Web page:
MM > It was really something that happened over time. From the time I was six to nine years old, I was just fascinated by music, and how it came out of the radio. My brother had an acoustic guitar and I would try to play it. He would come home from school and take it from me and tell me to leave it alone, then eventually he taught me a couple chords, but it was seeing the Kiss Alive album that really did it. I didn’t even know what it sounded like, but it was that and thought, “if I play music I can do this? “ That was pretty much it.

2) That first instrument you owned. What was it and do you still have it?

MM > It was a Partridge Family guitar that I got for Christmas when I was seven years old, but I honestly don’t remember ever owning it, I just saw a picture of me with it recently and can’t recall it at all. My first real guitar was a Global copy of a Les Paul that my mom got at Montgomery Wards for $67. It got stolen three months later from our practice studio. Someone that a friend knew found out who took it and told me who it was but I never did anything about it. I had never heard of the guy. Funny though, just a few years ago someone with that name, that I hadn’t thought about for like 30 years, posted something on my Facebook wall apologizing for “well, you know.” I never replied, but it was funny. If it hadn’t gotten stolen, I would still have that guitar. I was tempted to ask where it was, but didn’t.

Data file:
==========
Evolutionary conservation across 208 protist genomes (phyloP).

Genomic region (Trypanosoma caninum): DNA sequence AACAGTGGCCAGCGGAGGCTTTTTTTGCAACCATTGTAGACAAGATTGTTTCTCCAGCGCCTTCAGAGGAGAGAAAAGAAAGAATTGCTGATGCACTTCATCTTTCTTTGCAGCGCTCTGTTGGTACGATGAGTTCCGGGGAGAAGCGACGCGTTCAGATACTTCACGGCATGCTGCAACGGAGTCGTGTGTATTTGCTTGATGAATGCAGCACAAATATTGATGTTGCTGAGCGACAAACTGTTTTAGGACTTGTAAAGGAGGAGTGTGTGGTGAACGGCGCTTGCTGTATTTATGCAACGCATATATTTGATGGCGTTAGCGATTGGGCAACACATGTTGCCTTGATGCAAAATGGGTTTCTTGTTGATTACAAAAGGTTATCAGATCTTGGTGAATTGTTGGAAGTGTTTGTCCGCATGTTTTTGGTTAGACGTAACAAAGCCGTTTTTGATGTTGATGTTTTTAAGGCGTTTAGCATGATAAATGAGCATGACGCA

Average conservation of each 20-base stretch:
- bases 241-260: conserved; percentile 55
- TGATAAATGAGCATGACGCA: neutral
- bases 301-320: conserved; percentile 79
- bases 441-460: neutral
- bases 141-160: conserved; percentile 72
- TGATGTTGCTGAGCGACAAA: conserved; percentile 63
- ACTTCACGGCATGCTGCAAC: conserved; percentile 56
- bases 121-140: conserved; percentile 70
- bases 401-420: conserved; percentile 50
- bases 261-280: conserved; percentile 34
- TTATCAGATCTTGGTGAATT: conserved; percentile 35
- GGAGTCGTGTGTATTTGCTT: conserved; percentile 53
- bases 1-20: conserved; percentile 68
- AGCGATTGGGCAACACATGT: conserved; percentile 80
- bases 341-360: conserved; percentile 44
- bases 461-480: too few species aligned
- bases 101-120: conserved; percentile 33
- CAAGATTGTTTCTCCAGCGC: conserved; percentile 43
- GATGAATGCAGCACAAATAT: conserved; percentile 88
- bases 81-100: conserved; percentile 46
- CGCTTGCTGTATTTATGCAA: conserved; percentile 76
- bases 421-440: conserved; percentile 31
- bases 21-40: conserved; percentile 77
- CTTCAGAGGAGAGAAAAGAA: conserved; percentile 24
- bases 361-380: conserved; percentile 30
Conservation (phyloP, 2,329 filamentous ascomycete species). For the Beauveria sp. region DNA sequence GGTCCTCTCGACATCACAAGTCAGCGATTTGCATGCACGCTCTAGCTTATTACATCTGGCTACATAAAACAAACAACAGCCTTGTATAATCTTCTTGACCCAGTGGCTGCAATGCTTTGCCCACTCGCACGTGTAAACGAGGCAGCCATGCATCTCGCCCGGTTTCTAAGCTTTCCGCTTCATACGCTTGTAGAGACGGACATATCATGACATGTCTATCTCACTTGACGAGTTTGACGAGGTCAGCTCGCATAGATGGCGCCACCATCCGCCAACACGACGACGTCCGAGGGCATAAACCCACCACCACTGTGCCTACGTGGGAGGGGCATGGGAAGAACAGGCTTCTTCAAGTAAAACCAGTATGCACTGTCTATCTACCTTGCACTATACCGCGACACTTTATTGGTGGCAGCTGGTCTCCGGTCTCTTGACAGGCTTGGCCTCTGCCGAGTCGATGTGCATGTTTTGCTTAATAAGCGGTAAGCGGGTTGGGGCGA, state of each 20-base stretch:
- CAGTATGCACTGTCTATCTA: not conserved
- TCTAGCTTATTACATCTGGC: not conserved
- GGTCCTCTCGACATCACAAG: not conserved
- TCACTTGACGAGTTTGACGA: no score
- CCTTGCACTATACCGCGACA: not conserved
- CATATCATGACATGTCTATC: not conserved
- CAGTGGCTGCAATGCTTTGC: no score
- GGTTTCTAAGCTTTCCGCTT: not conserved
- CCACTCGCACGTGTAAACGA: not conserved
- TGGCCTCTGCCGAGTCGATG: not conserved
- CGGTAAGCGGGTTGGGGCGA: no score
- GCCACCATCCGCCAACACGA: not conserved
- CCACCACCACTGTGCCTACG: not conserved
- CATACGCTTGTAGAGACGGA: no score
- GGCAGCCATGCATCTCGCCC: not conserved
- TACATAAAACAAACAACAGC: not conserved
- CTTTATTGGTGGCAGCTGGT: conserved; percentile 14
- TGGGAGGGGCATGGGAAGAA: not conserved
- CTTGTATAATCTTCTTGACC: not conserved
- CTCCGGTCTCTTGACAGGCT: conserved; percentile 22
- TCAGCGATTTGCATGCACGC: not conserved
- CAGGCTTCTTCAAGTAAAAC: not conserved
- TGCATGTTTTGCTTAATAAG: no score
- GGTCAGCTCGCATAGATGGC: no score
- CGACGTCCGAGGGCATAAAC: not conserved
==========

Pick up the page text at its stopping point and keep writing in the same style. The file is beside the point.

3) Who are you’re primary influences in your music?

MM > My influences are really diverse and it kind of depends on whether we’re talking my influences in my playing or influences in my songwriting. The super groups of the ‘70s contributed a lot, Led Zeppelin, Queen, even the Beatles. My musical tastes have always been for melody over anything else, along with pop music, hits of the ‘70s. In Luvplanet, we take the approach of letting the songs take their own course, we don’t really force anything to happen. But singers were also a big influence on me, without a great vocalist, the band just doesn’t do it for me. People like Steven Tyler, Paul Stanley, Peter Gabriel and women artists as well, especially early Heart, and for guitar, guys like Angus Young, Steve Howe, Steve Hackett, Ritchie Blackmore, those kinds of folks.